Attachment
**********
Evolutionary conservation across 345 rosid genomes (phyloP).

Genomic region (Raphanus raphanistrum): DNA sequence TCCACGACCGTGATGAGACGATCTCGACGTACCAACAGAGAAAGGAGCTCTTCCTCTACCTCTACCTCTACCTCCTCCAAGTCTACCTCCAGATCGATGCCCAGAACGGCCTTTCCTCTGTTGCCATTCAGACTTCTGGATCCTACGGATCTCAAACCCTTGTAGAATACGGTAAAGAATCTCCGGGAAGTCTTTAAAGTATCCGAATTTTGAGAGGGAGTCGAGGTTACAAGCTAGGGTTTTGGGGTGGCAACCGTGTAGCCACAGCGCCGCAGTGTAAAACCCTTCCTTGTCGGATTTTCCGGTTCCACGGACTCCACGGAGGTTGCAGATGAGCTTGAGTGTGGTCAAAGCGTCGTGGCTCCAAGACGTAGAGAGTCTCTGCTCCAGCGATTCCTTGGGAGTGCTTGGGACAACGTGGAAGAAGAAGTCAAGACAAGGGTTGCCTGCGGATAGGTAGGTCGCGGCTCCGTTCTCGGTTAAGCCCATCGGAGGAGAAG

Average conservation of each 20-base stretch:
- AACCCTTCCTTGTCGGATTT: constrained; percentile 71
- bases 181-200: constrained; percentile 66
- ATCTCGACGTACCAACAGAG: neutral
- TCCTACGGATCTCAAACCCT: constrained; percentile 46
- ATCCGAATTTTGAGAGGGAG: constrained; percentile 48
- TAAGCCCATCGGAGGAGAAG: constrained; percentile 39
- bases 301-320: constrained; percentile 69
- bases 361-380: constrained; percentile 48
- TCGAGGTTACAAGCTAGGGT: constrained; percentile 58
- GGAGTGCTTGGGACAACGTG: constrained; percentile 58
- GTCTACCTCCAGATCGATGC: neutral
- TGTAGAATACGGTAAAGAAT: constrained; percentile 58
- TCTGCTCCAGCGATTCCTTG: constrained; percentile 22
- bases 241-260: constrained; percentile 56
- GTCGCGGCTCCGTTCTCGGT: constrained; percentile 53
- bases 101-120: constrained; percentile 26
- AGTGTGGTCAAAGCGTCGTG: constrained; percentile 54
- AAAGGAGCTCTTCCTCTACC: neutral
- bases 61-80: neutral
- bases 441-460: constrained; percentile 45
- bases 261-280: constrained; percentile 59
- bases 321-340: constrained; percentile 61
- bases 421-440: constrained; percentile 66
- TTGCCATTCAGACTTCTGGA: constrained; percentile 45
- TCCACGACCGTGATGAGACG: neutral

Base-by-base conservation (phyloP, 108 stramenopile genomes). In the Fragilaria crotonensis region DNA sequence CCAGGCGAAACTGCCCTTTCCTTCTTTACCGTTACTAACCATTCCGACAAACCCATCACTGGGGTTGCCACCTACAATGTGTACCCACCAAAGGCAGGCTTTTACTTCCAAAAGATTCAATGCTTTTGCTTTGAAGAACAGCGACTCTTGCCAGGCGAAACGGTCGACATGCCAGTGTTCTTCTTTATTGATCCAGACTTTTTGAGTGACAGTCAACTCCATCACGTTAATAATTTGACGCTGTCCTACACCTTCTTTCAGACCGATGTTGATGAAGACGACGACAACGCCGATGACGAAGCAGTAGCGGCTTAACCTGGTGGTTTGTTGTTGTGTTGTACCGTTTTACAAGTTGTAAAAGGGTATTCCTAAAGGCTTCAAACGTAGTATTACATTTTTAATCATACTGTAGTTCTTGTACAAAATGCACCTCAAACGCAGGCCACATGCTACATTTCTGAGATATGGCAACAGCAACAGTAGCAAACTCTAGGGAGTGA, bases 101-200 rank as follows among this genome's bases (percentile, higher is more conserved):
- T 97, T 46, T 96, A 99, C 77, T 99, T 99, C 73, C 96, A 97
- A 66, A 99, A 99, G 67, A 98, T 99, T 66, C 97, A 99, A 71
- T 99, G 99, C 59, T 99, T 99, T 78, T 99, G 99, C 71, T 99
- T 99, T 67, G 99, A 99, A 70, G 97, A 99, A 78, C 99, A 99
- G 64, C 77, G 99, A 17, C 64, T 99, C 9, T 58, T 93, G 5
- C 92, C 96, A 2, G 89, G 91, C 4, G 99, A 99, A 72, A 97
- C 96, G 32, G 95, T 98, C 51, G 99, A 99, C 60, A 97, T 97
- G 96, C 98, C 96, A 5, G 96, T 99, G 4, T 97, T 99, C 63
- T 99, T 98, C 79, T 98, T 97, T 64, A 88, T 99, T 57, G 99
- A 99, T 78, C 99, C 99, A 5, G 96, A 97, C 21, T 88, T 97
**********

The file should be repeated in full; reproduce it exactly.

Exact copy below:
Evolutionary conservation across 345 rosid genomes (phyloP).

Genomic region (Raphanus raphanistrum): DNA sequence TCCACGACCGTGATGAGACGATCTCGACGTACCAACAGAGAAAGGAGCTCTTCCTCTACCTCTACCTCTACCTCCTCCAAGTCTACCTCCAGATCGATGCCCAGAACGGCCTTTCCTCTGTTGCCATTCAGACTTCTGGATCCTACGGATCTCAAACCCTTGTAGAATACGGTAAAGAATCTCCGGGAAGTCTTTAAAGTATCCGAATTTTGAGAGGGAGTCGAGGTTACAAGCTAGGGTTTTGGGGTGGCAACCGTGTAGCCACAGCGCCGCAGTGTAAAACCCTTCCTTGTCGGATTTTCCGGTTCCACGGACTCCACGGAGGTTGCAGATGAGCTTGAGTGTGGTCAAAGCGTCGTGGCTCCAAGACGTAGAGAGTCTCTGCTCCAGCGATTCCTTGGGAGTGCTTGGGACAACGTGGAAGAAGAAGTCAAGACAAGGGTTGCCTGCGGATAGGTAGGTCGCGGCTCCGTTCTCGGTTAAGCCCATCGGAGGAGAAG

Average conservation of each 20-base stretch:
- AACCCTTCCTTGTCGGATTT: constrained; percentile 71
- bases 181-200: constrained; percentile 66
- ATCTCGACGTACCAACAGAG: neutral
- TCCTACGGATCTCAAACCCT: constrained; percentile 46
- ATCCGAATTTTGAGAGGGAG: constrained; percentile 48
- TAAGCCCATCGGAGGAGAAG: constrained; percentile 39
- bases 301-320: constrained; percentile 69
- bases 361-380: constrained; percentile 48
- TCGAGGTTACAAGCTAGGGT: constrained; percentile 58
- GGAGTGCTTGGGACAACGTG: constrained; percentile 58
- GTCTACCTCCAGATCGATGC: neutral
- TGTAGAATACGGTAAAGAAT: constrained; percentile 58
- TCTGCTCCAGCGATTCCTTG: constrained; percentile 22
- bases 241-260: constrained; percentile 56
- GTCGCGGCTCCGTTCTCGGT: constrained; percentile 53
- bases 101-120: constrained; percentile 26
- AGTGTGGTCAAAGCGTCGTG: constrained; percentile 54
- AAAGGAGCTCTTCCTCTACC: neutral
- bases 61-80: neutral
- bases 441-460: constrained; percentile 45
- bases 261-280: constrained; percentile 59
- bases 321-340: constrained; percentile 61
- bases 421-440: constrained; percentile 66
- TTGCCATTCAGACTTCTGGA: constrained; percentile 45
- TCCACGACCGTGATGAGACG: neutral

Base-by-base conservation (phyloP, 108 stramenopile genomes). In the Fragilaria crotonensis region DNA sequence CCAGGCGAAACTGCCCTTTCCTTCTTTACCGTTACTAACCATTCCGACAAACCCATCACTGGGGTTGCCACCTACAATGTGTACCCACCAAAGGCAGGCTTTTACTTCCAAAAGATTCAATGCTTTTGCTTTGAAGAACAGCGACTCTTGCCAGGCGAAACGGTCGACATGCCAGTGTTCTTCTTTATTGATCCAGACTTTTTGAGTGACAGTCAACTCCATCACGTTAATAATTTGACGCTGTCCTACACCTTCTTTCAGACCGATGTTGATGAAGACGACGACAACGCCGATGACGAAGCAGTAGCGGCTTAACCTGGTGGTTTGTTGTTGTGTTGTACCGTTTTACAAGTTGTAAAAGGGTATTCCTAAAGGCTTCAAACGTAGTATTACATTTTTAATCATACTGTAGTTCTTGTACAAAATGCACCTCAAACGCAGGCCACATGCTACATTTCTGAGATATGGCAACAGCAACAGTAGCAAACTCTAGGGAGTGA, bases 101-200 rank as follows among this genome's bases (percentile, higher is more conserved):
- T 97, T 46, T 96, A 99, C 77, T 99, T 99, C 73, C 96, A 97
- A 66, A 99, A 99, G 67, A 98, T 99, T 66, C 97, A 99, A 71
- T 99, G 99, C 59, T 99, T 99, T 78, T 99, G 99, C 71, T 99
- T 99, T 67, G 99, A 99, A 70, G 97, A 99, A 78, C 99, A 99
- G 64, C 77, G 99, A 17, C 64, T 99, C 9, T 58, T 93, G 5
- C 92, C 96, A 2, G 89, G 91, C 4, G 99, A 99, A 72, A 97
- C 96, G 32, G 95, T 98, C 51, G 99, A 99, C 60, A 97, T 97
- G 96, C 98, C 96, A 5, G 96, T 99, G 4, T 97, T 99, C 63
- T 99, T 98, C 79, T 98, T 97, T 64, A 88, T 99, T 57, G 99
- A 99, T 78, C 99, C 99, A 5, G 96, A 97, C 21, T 88, T 97